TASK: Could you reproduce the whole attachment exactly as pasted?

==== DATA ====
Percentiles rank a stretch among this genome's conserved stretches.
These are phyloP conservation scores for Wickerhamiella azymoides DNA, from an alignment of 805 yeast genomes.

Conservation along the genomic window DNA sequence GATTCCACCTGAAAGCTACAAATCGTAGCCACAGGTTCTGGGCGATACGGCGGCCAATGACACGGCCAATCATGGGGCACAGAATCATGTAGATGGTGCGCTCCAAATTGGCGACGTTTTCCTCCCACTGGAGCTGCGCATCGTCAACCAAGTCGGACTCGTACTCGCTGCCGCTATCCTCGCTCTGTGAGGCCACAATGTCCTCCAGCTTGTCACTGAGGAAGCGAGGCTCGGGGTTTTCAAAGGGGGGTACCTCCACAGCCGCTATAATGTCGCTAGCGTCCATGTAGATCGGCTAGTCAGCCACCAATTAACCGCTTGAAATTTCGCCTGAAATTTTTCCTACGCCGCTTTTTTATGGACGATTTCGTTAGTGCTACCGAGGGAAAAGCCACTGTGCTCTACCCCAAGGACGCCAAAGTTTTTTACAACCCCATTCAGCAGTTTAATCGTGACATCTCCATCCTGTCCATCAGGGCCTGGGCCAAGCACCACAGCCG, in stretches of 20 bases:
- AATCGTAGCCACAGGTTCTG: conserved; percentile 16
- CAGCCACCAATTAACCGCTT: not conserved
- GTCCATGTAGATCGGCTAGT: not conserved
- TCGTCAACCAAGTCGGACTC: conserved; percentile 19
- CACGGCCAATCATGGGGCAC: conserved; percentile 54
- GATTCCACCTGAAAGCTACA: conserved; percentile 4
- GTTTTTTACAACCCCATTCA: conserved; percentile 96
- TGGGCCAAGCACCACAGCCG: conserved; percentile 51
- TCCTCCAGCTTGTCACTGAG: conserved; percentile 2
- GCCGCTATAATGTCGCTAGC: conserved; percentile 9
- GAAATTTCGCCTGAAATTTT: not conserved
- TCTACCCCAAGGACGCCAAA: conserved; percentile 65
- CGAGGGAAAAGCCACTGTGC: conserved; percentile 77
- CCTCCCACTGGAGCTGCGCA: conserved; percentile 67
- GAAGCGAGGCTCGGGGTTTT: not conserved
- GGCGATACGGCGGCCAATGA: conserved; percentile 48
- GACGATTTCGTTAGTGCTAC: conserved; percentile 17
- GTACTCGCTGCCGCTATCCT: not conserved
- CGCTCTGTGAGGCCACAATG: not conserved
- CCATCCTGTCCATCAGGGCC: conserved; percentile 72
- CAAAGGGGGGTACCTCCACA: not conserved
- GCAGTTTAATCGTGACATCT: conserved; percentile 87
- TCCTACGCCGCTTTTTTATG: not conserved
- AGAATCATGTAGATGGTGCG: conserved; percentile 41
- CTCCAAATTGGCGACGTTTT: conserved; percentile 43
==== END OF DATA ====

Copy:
Percentiles rank a stretch among this genome's conserved stretches.
These are phyloP conservation scores for Wickerhamiella azymoides DNA, from an alignment of 805 yeast genomes.

Conservation along the genomic window DNA sequence GATTCCACCTGAAAGCTACAAATCGTAGCCACAGGTTCTGGGCGATACGGCGGCCAATGACACGGCCAATCATGGGGCACAGAATCATGTAGATGGTGCGCTCCAAATTGGCGACGTTTTCCTCCCACTGGAGCTGCGCATCGTCAACCAAGTCGGACTCGTACTCGCTGCCGCTATCCTCGCTCTGTGAGGCCACAATGTCCTCCAGCTTGTCACTGAGGAAGCGAGGCTCGGGGTTTTCAAAGGGGGGTACCTCCACAGCCGCTATAATGTCGCTAGCGTCCATGTAGATCGGCTAGTCAGCCACCAATTAACCGCTTGAAATTTCGCCTGAAATTTTTCCTACGCCGCTTTTTTATGGACGATTTCGTTAGTGCTACCGAGGGAAAAGCCACTGTGCTCTACCCCAAGGACGCCAAAGTTTTTTACAACCCCATTCAGCAGTTTAATCGTGACATCTCCATCCTGTCCATCAGGGCCTGGGCCAAGCACCACAGCCG, in stretches of 20 bases:
- AATCGTAGCCACAGGTTCTG: conserved; percentile 16
- CAGCCACCAATTAACCGCTT: not conserved
- GTCCATGTAGATCGGCTAGT: not conserved
- TCGTCAACCAAGTCGGACTC: conserved; percentile 19
- CACGGCCAATCATGGGGCAC: conserved; percentile 54
- GATTCCACCTGAAAGCTACA: conserved; percentile 4
- GTTTTTTACAACCCCATTCA: conserved; percentile 96
- TGGGCCAAGCACCACAGCCG: conserved; percentile 51
- TCCTCCAGCTTGTCACTGAG: conserved; percentile 2
- GCCGCTATAATGTCGCTAGC: conserved; percentile 9
- GAAATTTCGCCTGAAATTTT: not conserved
- TCTACCCCAAGGACGCCAAA: conserved; percentile 65
- CGAGGGAAAAGCCACTGTGC: conserved; percentile 77
- CCTCCCACTGGAGCTGCGCA: conserved; percentile 67
- GAAGCGAGGCTCGGGGTTTT: not conserved
- GGCGATACGGCGGCCAATGA: conserved; percentile 48
- GACGATTTCGTTAGTGCTAC: conserved; percentile 17
- GTACTCGCTGCCGCTATCCT: not conserved
- CGCTCTGTGAGGCCACAATG: not conserved
- CCATCCTGTCCATCAGGGCC: conserved; percentile 72
- CAAAGGGGGGTACCTCCACA: not conserved
- GCAGTTTAATCGTGACATCT: conserved; percentile 87
- TCCTACGCCGCTTTTTTATG: not conserved
- AGAATCATGTAGATGGTGCG: conserved; percentile 41
- CTCCAAATTGGCGACGTTTT: conserved; percentile 43